You should be able to find something suitable online to use either for free or fairly cheaply. This will act to retain your full legal claim to the property and also, psychologically reinforce to the neighbour that they are a tenant on it and not the owner.

Genghis Perriaman

13:42 PM, 12th February 2016, About 7 years ago

Hi thanks for the excellent advice - at this point we're on very cordial terms and I'm keen to progress the idea of selling the land to him (or renting as a fallback option) therefore agree disputes should be avoided where possible - however my concern was what avenues are available in case we fail to reach an agreement either selling or renting - for example could I then insist he removes the fence within say 30 days and erect my own or would it be advisable to get a solicitor on the case ?

Kate Mellor View Profile

19:47 PM, 12th February 2016, About 7 years ago

Read your deeds as you will possibly find that your neighbour has a right of way over the land at least on foot depending how far across the front of their property your land extends which may prevent you from erecting a fence potentially. You would be advised to take specific advice on this before you do it, but you are certainly within your rights to ask your neighbour to remove their fence from your land. You would be within your rights if given reasonable notice they failed to remove it to do so yourself without damaging it and return it to them. Although again if it came to this point I would first take professional advice.

Dr Monty Drawbridge

20:18 PM, 12th February 2016, About 7 years ago

Hi GP,

There is no risk to your ownership as long as you have exerted your rights, for instance by reminding him it is yours and either giving him permission to stay on it or asking him to get off. If you have your discussions in writing, keep them. If you don't, perhaps write to him to remind him that it is your land and you have not agreed to let him use it. Or give permission stating that it may be withdrawn at any time".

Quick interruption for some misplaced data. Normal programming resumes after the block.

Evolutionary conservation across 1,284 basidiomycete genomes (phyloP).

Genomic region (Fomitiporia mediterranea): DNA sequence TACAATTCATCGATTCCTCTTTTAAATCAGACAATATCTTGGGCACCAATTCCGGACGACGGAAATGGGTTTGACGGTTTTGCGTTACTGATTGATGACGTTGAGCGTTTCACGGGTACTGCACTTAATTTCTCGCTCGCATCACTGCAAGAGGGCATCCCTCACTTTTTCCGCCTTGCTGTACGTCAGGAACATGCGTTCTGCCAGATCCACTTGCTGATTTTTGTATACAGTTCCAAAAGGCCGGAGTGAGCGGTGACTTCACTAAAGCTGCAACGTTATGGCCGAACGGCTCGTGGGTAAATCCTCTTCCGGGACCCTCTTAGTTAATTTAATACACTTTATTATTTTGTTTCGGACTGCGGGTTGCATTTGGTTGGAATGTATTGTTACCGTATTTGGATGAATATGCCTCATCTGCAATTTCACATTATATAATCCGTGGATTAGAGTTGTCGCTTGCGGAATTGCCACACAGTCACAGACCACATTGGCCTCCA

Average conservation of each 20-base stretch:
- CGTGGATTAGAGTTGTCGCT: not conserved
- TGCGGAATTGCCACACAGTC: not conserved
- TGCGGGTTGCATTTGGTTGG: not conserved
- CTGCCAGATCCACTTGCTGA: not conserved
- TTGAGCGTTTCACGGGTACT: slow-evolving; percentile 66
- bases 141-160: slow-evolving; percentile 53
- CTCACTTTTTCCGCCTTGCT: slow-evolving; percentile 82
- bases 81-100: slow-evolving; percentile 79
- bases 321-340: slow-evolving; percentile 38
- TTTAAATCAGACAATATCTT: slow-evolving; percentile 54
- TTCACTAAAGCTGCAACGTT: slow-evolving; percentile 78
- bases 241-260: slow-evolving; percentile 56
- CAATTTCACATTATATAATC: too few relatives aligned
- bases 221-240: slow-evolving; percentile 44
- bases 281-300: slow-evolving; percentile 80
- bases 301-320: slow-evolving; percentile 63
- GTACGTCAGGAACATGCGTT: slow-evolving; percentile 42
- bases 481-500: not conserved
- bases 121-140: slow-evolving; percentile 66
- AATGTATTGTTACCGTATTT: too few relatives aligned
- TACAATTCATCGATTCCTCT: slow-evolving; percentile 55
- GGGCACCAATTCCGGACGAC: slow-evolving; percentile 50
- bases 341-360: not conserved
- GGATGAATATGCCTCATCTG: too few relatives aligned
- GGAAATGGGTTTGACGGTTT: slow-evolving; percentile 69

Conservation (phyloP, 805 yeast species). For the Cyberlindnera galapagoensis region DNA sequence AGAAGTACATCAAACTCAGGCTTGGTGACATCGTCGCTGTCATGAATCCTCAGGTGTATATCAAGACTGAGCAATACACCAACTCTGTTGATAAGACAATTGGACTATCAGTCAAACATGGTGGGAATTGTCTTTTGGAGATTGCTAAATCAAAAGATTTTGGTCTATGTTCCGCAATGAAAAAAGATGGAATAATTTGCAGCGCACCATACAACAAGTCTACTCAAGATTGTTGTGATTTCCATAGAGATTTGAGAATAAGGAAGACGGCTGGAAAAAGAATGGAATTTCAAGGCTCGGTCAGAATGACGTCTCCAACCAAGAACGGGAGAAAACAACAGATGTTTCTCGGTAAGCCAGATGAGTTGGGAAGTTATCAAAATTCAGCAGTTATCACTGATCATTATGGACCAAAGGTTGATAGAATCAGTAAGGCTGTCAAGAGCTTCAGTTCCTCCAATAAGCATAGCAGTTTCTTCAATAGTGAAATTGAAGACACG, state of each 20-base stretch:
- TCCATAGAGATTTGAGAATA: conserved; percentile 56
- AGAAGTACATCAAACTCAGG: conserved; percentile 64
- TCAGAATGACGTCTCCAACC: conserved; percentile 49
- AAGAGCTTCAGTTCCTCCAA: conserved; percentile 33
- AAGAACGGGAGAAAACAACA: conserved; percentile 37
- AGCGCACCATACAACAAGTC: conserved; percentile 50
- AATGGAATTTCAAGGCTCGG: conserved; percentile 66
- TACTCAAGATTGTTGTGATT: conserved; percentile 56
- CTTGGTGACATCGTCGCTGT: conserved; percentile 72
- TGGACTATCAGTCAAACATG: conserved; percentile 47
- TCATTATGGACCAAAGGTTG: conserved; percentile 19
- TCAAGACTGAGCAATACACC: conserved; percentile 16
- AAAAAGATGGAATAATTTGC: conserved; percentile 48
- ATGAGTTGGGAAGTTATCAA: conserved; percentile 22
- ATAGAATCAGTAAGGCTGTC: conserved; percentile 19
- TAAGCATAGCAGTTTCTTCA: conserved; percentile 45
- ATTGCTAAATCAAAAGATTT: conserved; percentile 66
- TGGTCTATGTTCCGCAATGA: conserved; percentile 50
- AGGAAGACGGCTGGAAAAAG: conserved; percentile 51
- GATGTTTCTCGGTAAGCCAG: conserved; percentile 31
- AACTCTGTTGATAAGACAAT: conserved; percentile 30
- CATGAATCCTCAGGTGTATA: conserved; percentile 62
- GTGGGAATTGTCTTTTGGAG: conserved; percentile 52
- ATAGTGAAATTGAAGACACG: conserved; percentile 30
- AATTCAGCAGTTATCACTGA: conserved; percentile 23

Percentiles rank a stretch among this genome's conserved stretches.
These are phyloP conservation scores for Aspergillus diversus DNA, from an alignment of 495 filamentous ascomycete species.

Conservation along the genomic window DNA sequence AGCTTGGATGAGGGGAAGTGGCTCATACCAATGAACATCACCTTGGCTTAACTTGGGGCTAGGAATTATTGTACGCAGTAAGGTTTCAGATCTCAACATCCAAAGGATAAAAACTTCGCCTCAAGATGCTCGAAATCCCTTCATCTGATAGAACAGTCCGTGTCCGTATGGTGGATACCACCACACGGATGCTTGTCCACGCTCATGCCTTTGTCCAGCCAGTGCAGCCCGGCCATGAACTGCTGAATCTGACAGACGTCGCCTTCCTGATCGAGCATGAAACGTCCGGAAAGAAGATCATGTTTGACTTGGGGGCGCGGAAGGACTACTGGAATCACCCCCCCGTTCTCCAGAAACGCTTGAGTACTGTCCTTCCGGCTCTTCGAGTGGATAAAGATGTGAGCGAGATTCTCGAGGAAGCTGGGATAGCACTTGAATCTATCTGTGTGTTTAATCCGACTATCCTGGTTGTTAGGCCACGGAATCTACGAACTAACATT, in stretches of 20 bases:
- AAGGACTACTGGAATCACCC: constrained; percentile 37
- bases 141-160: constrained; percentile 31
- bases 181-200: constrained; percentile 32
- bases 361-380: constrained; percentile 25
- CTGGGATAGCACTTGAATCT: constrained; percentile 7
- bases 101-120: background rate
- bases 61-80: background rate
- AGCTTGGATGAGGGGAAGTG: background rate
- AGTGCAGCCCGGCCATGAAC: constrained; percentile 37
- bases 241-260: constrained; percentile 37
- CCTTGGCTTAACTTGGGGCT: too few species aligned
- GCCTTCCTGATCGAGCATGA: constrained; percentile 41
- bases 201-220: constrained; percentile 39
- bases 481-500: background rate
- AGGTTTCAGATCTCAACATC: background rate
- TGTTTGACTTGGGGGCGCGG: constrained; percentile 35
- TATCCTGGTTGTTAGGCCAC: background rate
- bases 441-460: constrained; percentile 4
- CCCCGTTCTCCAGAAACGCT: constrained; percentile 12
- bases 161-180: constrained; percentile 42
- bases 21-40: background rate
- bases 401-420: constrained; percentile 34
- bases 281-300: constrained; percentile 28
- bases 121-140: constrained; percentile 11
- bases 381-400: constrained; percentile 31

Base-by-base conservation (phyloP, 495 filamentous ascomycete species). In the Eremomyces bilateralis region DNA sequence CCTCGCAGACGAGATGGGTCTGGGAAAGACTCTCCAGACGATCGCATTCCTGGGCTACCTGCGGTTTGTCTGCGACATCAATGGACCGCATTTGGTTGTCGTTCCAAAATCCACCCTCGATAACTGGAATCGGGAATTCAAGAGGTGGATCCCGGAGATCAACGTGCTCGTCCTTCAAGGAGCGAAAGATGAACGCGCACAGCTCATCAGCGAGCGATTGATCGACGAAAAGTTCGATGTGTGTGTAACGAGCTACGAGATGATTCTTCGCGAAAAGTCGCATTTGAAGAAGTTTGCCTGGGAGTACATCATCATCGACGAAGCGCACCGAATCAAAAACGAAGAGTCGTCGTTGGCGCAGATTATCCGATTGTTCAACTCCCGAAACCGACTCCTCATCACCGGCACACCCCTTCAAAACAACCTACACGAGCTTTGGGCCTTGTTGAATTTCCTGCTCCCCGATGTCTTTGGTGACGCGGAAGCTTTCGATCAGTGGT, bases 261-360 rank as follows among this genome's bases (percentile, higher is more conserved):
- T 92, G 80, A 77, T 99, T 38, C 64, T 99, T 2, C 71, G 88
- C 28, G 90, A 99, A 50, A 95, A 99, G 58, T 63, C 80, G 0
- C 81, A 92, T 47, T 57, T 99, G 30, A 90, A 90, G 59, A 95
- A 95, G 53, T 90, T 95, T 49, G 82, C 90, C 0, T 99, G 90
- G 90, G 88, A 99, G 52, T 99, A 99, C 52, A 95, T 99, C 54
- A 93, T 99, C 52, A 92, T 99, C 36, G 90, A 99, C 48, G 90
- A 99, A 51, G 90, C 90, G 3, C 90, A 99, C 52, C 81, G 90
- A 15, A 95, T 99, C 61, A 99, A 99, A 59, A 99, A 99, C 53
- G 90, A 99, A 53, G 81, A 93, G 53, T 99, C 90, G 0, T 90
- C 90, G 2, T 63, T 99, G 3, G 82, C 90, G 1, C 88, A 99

Even if you did not do this - with registered land he has to prove exclusive uncontested occupation for 10 years (so clock probably only started ticking when the fence went up) and then apply for permission to amend the title - which you have up to two years (or is it months?) to refuse.

Putting up the fence without permission is very cheeky indeed. It is your land. You are within your rights to take it down, just as you would be if he put the fence in the middle of your lawn.

I would write saying that you see that he has put a fence on your land without your permission, that you understand this to mean he would like to acquire the land from you, that you would be willing to sell it for £x, and that if he is not amenable to that he should remove the fence and make good any damage within 7 days - after which time you will pay someone to do the same and recover the costs from him.

Look at his having built the fence as an advantage - he has already spent the money and if he has to take it down it will have been wasted.

I know it sounds a little aggressive - but not half as aggressive as putting the fence on your land. Outrageous!

Ian Ringrose

11:29 AM, 13th February 2016, About 7 years ago

Remember your legal costs are likely to be as much of not more than the value of the land, therefore if you sell it, make the buyer pay your legal costs. Your mortgage provider may also charge you, as they need to consider the effect on the value of your house.

G Brown

13:52 PM, 16th February 2016, About 7 years ago

The process of claiming Adverse Possession is a crazy one where you can legally 'steal' someone's land. I believe the law changed about 2008 as described earlier.

From what I remember, the main points to test are; does the disputed land look as if it belongs to one property (ie fencing, hedges), has one party been taking care of the disputed land, and would one person be disadvantaged if the disputed land was taken from them, and how long has the disputed land been adversely possessed. For some reason, a time frame of 12 years rings a bell.

From what you've outlined, one thing seems positive, and that is that your neighbour has acknowledged that the disputed land is not his being that he offered to buy it?

Forgive the bitterness but I have fallen foul of this law and lost land with a story that's not too dissimilar to yours. Our local solicitors were employed to deal with it, as we didnt have a legal leg to stand on (due to the tests above) we did well to get the possesee to pay for the costs, solicitors fees and conveyancing. Hope that helps!